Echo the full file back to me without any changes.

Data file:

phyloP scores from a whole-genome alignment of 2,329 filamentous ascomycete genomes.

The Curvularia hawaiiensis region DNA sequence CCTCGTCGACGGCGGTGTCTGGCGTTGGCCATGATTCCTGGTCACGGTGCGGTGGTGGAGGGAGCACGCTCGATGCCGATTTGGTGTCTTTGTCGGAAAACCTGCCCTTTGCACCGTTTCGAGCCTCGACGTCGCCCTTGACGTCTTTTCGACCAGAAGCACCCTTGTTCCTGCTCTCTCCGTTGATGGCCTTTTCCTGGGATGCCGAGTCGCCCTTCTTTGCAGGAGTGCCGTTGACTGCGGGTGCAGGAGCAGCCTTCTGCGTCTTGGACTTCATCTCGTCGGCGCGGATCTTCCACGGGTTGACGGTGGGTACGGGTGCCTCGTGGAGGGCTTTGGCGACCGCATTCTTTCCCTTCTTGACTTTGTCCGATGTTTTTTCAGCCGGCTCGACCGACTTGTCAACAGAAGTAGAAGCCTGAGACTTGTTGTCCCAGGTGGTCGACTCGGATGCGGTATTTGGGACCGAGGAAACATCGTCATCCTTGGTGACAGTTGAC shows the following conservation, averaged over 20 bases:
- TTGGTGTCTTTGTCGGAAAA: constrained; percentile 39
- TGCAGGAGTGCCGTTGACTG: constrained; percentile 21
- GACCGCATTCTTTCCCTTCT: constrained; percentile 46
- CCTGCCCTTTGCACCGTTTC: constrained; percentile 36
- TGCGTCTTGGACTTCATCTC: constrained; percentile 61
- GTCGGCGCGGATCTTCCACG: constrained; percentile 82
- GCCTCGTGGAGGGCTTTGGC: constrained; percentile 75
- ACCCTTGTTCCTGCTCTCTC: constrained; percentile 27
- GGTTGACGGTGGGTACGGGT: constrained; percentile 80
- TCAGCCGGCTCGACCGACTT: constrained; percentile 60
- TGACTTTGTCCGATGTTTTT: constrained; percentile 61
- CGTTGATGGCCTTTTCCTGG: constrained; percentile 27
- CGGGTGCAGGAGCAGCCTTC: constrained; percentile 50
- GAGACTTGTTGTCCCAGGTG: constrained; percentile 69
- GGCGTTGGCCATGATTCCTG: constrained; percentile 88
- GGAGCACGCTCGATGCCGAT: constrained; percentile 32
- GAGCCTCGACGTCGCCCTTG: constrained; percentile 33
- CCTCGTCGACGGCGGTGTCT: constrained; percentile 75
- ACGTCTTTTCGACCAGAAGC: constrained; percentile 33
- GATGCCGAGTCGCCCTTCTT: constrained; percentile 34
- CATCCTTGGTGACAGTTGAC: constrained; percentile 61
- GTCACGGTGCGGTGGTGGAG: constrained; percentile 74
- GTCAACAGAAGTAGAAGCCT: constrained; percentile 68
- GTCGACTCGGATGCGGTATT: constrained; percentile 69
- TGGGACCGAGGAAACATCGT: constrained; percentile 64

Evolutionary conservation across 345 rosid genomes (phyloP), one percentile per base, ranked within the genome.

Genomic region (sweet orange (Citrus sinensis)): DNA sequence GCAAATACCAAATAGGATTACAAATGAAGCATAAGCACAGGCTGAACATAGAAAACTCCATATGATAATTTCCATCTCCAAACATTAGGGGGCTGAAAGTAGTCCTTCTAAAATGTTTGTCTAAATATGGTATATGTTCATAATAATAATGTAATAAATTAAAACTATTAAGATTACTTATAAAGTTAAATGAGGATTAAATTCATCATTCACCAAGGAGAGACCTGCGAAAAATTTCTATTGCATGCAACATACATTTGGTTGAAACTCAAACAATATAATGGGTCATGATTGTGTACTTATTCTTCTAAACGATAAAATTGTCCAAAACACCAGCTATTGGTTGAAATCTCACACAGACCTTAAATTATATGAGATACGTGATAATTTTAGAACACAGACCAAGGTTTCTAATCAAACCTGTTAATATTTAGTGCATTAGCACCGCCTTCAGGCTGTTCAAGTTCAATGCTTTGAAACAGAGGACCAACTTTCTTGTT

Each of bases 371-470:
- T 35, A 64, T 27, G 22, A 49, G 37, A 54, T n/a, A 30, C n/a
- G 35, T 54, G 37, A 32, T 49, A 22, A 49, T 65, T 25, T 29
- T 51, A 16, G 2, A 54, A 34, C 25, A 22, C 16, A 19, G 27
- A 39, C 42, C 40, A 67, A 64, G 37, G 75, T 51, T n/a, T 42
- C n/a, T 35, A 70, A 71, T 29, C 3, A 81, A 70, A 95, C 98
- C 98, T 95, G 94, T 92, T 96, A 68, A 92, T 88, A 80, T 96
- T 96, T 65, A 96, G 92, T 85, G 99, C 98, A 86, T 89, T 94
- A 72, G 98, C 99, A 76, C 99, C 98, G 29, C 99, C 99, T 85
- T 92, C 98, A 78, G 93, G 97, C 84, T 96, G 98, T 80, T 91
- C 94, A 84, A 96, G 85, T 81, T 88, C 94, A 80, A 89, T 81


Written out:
phyloP scores from a whole-genome alignment of 2,329 filamentous ascomycete genomes.

The Curvularia hawaiiensis region DNA sequence CCTCGTCGACGGCGGTGTCTGGCGTTGGCCATGATTCCTGGTCACGGTGCGGTGGTGGAGGGAGCACGCTCGATGCCGATTTGGTGTCTTTGTCGGAAAACCTGCCCTTTGCACCGTTTCGAGCCTCGACGTCGCCCTTGACGTCTTTTCGACCAGAAGCACCCTTGTTCCTGCTCTCTCCGTTGATGGCCTTTTCCTGGGATGCCGAGTCGCCCTTCTTTGCAGGAGTGCCGTTGACTGCGGGTGCAGGAGCAGCCTTCTGCGTCTTGGACTTCATCTCGTCGGCGCGGATCTTCCACGGGTTGACGGTGGGTACGGGTGCCTCGTGGAGGGCTTTGGCGACCGCATTCTTTCCCTTCTTGACTTTGTCCGATGTTTTTTCAGCCGGCTCGACCGACTTGTCAACAGAAGTAGAAGCCTGAGACTTGTTGTCCCAGGTGGTCGACTCGGATGCGGTATTTGGGACCGAGGAAACATCGTCATCCTTGGTGACAGTTGAC shows the following conservation, averaged over 20 bases:
- TTGGTGTCTTTGTCGGAAAA: constrained; percentile 39
- TGCAGGAGTGCCGTTGACTG: constrained; percentile 21
- GACCGCATTCTTTCCCTTCT: constrained; percentile 46
- CCTGCCCTTTGCACCGTTTC: constrained; percentile 36
- TGCGTCTTGGACTTCATCTC: constrained; percentile 61
- GTCGGCGCGGATCTTCCACG: constrained; percentile 82
- GCCTCGTGGAGGGCTTTGGC: constrained; percentile 75
- ACCCTTGTTCCTGCTCTCTC: constrained; percentile 27
- GGTTGACGGTGGGTACGGGT: constrained; percentile 80
- TCAGCCGGCTCGACCGACTT: constrained; percentile 60
- TGACTTTGTCCGATGTTTTT: constrained; percentile 61
- CGTTGATGGCCTTTTCCTGG: constrained; percentile 27
- CGGGTGCAGGAGCAGCCTTC: constrained; percentile 50
- GAGACTTGTTGTCCCAGGTG: constrained; percentile 69
- GGCGTTGGCCATGATTCCTG: constrained; percentile 88
- GGAGCACGCTCGATGCCGAT: constrained; percentile 32
- GAGCCTCGACGTCGCCCTTG: constrained; percentile 33
- CCTCGTCGACGGCGGTGTCT: constrained; percentile 75
- ACGTCTTTTCGACCAGAAGC: constrained; percentile 33
- GATGCCGAGTCGCCCTTCTT: constrained; percentile 34
- CATCCTTGGTGACAGTTGAC: constrained; percentile 61
- GTCACGGTGCGGTGGTGGAG: constrained; percentile 74
- GTCAACAGAAGTAGAAGCCT: constrained; percentile 68
- GTCGACTCGGATGCGGTATT: constrained; percentile 69
- TGGGACCGAGGAAACATCGT: constrained; percentile 64

Evolutionary conservation across 345 rosid genomes (phyloP), one percentile per base, ranked within the genome.

Genomic region (sweet orange (Citrus sinensis)): DNA sequence GCAAATACCAAATAGGATTACAAATGAAGCATAAGCACAGGCTGAACATAGAAAACTCCATATGATAATTTCCATCTCCAAACATTAGGGGGCTGAAAGTAGTCCTTCTAAAATGTTTGTCTAAATATGGTATATGTTCATAATAATAATGTAATAAATTAAAACTATTAAGATTACTTATAAAGTTAAATGAGGATTAAATTCATCATTCACCAAGGAGAGACCTGCGAAAAATTTCTATTGCATGCAACATACATTTGGTTGAAACTCAAACAATATAATGGGTCATGATTGTGTACTTATTCTTCTAAACGATAAAATTGTCCAAAACACCAGCTATTGGTTGAAATCTCACACAGACCTTAAATTATATGAGATACGTGATAATTTTAGAACACAGACCAAGGTTTCTAATCAAACCTGTTAATATTTAGTGCATTAGCACCGCCTTCAGGCTGTTCAAGTTCAATGCTTTGAAACAGAGGACCAACTTTCTTGTT

Each of bases 371-470:
- T 35, A 64, T 27, G 22, A 49, G 37, A 54, T n/a, A 30, C n/a
- G 35, T 54, G 37, A 32, T 49, A 22, A 49, T 65, T 25, T 29
- T 51, A 16, G 2, A 54, A 34, C 25, A 22, C 16, A 19, G 27
- A 39, C 42, C 40, A 67, A 64, G 37, G 75, T 51, T n/a, T 42
- C n/a, T 35, A 70, A 71, T 29, C 3, A 81, A 70, A 95, C 98
- C 98, T 95, G 94, T 92, T 96, A 68, A 92, T 88, A 80, T 96
- T 96, T 65, A 96, G 92, T 85, G 99, C 98, A 86, T 89, T 94
- A 72, G 98, C 99, A 76, C 99, C 98, G 29, C 99, C 99, T 85
- T 92, C 98, A 78, G 93, G 97, C 84, T 96, G 98, T 80, T 91
- C 94, A 84, A 96, G 85, T 81, T 88, C 94, A 80, A 89, T 81